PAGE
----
World's largest aquarium opens


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World's largest aquarium opens


The world's largest public aquarium is due to open in Atlanta, Georgia, today.

The Georgia Aquarium, which has cost over $200 million (127 million) to develop, will hold around 8 million gallons of water and house over 100,000 fish of over 500 different species.

The aquarium was funded by multi-millionaire businessman Bernie Marcus, who owns the Home Depot retail chain, as a gift to the city of Atlanta where he built his business empire.


There are over 500 different species of fish in the exhibit.

The aquarium is part of a revival of downtown Atlanta and is hoped to bring in lots of tourists and income to the area.

Two of the main exhibits at the new Aquarium are a pair of Whale sharks - the world's largest species of fish - which were imported from Taiwan some time ago.

The sharks, which are called Ralph and Norton, travelled by UPS on a Boeing 747 cargo plane which had been specially equipped to make the journey safe and comfortable for the fish. The two fish are the only Whale sharks in captivity outside of the massive aquaria of Asia.

"When Ralph and Norton came to the Georgia Aquarium, Ralph was 16 feet long and Norton was 14 feet long weighing 2200 lbs together. Both animals now reside in a 6 million US gallon habitat specially designed for Whale sharks."

Captive raised trevallySome of the fish at the Aquarium have come from an aquaculture project designed to help stock the aquarium. More than 100,000 were produced on a fish farm in Taiwan and imported by plane earlier this year.

"Many of those fish were Golden trevally," says the Aquarium. "For their protection, the trevally were held in a sea pen in the main exhibit when they arrived at the Georgia Aquarium in order to protect them until they grew large enough to swim among the giant group, sawfish and hammerhead to name a few.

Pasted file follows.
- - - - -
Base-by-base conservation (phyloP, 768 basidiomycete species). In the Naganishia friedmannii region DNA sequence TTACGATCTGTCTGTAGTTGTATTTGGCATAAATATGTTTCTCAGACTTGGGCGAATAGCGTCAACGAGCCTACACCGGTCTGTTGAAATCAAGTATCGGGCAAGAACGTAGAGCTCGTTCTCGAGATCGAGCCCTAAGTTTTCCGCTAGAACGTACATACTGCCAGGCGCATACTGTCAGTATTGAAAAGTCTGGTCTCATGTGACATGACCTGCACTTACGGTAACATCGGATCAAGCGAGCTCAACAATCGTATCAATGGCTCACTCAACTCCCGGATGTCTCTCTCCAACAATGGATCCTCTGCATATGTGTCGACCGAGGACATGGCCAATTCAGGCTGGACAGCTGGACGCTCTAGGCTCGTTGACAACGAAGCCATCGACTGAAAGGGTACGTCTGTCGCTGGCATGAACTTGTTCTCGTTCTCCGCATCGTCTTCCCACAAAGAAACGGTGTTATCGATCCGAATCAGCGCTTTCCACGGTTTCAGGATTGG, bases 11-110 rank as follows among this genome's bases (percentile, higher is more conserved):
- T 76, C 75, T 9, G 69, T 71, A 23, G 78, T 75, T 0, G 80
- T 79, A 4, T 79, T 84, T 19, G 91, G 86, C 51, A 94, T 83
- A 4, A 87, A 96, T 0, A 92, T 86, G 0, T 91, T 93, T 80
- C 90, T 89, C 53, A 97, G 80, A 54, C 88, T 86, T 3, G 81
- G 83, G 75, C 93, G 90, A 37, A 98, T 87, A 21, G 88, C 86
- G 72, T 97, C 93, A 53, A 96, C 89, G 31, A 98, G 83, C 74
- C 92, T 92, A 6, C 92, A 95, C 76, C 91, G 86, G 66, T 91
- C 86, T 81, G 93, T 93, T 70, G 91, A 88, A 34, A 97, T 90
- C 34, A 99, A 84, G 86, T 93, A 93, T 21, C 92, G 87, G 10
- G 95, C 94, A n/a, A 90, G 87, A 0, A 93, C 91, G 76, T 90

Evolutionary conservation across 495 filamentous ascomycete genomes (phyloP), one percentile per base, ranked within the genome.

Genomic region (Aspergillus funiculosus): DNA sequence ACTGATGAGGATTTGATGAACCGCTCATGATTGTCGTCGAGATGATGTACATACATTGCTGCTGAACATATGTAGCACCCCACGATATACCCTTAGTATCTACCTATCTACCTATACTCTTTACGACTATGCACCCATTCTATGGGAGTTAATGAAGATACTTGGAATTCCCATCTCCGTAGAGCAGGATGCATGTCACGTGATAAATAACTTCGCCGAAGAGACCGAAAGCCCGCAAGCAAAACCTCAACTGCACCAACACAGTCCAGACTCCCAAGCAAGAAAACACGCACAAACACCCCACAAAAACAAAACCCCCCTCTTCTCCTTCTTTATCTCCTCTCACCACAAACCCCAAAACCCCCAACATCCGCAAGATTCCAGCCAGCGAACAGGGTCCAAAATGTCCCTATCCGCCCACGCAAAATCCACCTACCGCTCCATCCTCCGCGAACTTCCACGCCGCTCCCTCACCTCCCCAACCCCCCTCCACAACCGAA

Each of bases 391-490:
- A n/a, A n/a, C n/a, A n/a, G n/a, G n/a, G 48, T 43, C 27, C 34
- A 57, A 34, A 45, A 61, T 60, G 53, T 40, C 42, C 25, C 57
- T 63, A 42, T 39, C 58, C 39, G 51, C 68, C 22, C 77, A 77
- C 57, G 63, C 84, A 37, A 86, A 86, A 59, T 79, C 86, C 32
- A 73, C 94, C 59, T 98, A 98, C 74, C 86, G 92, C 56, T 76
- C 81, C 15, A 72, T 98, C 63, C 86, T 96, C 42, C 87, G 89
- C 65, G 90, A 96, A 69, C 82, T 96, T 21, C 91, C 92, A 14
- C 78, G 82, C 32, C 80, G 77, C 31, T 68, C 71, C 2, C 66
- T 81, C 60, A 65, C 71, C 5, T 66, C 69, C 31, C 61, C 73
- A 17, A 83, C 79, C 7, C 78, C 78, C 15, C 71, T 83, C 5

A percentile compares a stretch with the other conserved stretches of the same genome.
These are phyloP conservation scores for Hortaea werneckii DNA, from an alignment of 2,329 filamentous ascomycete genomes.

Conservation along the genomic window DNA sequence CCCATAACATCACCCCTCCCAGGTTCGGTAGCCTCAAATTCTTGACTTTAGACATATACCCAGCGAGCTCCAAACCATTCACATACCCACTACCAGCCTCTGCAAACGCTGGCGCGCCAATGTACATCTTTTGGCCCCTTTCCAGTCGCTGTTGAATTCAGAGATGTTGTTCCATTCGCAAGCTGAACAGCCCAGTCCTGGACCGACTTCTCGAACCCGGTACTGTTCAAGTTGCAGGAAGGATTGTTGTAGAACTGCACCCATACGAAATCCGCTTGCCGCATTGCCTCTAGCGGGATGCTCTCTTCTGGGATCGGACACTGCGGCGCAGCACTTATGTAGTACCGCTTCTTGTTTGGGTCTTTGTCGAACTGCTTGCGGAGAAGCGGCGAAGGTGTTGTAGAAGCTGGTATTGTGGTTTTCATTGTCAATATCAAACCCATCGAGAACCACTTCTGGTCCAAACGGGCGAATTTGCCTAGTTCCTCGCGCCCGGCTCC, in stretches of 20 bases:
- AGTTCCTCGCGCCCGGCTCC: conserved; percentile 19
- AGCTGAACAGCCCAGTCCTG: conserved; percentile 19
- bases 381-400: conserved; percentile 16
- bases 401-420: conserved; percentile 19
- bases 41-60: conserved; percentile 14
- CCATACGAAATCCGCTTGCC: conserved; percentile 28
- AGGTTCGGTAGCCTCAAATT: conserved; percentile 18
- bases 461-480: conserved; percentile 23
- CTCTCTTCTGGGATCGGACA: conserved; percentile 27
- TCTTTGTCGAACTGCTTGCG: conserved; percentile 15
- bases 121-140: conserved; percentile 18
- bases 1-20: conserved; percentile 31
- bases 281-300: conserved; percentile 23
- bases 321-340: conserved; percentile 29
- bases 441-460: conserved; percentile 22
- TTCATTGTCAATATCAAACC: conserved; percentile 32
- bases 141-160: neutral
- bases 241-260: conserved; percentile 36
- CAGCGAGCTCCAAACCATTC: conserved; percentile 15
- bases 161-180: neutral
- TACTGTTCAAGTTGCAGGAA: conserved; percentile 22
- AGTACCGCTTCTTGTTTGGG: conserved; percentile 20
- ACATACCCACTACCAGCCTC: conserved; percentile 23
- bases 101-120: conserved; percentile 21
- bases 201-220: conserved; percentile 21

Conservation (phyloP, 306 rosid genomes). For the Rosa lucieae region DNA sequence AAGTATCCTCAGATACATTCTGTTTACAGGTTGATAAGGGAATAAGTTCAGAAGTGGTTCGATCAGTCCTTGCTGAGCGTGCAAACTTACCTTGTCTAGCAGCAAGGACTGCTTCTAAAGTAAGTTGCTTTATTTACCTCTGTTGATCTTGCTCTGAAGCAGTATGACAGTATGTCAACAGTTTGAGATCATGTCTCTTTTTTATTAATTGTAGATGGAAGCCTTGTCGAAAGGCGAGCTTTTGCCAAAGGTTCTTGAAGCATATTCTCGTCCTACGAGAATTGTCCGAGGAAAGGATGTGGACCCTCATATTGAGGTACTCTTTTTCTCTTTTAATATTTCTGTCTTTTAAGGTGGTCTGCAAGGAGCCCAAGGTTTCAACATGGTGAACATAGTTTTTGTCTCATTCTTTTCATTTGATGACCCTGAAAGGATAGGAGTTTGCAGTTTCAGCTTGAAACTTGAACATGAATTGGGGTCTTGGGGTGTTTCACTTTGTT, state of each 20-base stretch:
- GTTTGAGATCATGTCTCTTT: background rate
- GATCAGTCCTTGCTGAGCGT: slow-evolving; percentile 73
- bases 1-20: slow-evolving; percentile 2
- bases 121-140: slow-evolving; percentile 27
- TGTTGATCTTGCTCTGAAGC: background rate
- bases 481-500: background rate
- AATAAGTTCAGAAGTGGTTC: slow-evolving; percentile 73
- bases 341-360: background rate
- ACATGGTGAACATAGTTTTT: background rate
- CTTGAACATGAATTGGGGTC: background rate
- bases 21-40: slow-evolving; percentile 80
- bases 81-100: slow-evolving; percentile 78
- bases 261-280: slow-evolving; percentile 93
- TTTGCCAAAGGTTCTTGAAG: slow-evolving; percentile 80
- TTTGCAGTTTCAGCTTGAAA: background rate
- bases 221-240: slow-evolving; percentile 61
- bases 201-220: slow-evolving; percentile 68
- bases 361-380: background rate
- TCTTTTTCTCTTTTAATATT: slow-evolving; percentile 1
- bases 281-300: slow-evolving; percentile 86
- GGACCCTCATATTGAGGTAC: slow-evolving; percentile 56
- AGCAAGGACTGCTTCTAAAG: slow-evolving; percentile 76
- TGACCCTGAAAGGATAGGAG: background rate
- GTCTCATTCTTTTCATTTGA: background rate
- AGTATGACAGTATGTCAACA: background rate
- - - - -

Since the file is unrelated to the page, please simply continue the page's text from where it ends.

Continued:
"Three trevally escaped and swam in front of Ralph, a filter feeding Whale shark, for months. When another hundred were released they swam in front of Ralph and Norton for a few hours, but then swarmed around the giant grouper. The original three escapee trevally continued to swim in front of Ralph."

Massive filtersThe centralised filtration, or "life support system" as it is generally called in the public aquarium world, is on a scale that dwarfs that seen in most other aquaria.

The water is cleansed by 141 pressurised sand filters, 70 protein skimmers and 65 tower reactors, all of which are similar to those used in many aquatic stores in the UK, but on a much bigger scale.

The aquarium is powered by 218 pumps providing 4160 horse power and shift an amazing 59.3 million litres per hour - enough to fill a 2.5 million litre Olympic swimming pool in under three minutes! "The pumps provide enough water to fill an Olympic swimming pool in under three minutes..."The water is pumped through a staggering 98,170 metres (61 miles) of pipework, which is enough to stretch from London to Brighton (and go ten miles out to sea.)

Says the Aquarium: "The Aquarium's life support system is controlled by a high tech system that can make 150 million decisions per second through 11 computers.

"This system regulates the filtration in the exhibits. Additionally, Aquarium staff test the water quality twice daily. The HVAC system has 3600 tons of cooling capacity, enough to cool 1200 average sized homes. The heating and cooling capabilities of the building are desigend to maintain tight water temperature parameters in the exhibitis."

Getting thereThe Georgia Aquarium is located in downtown Atlanta across from Centennial Olympic Park: Georgia Aquarium, 225 Baker St, Atlanta, GA 30313, (404) 581-4000.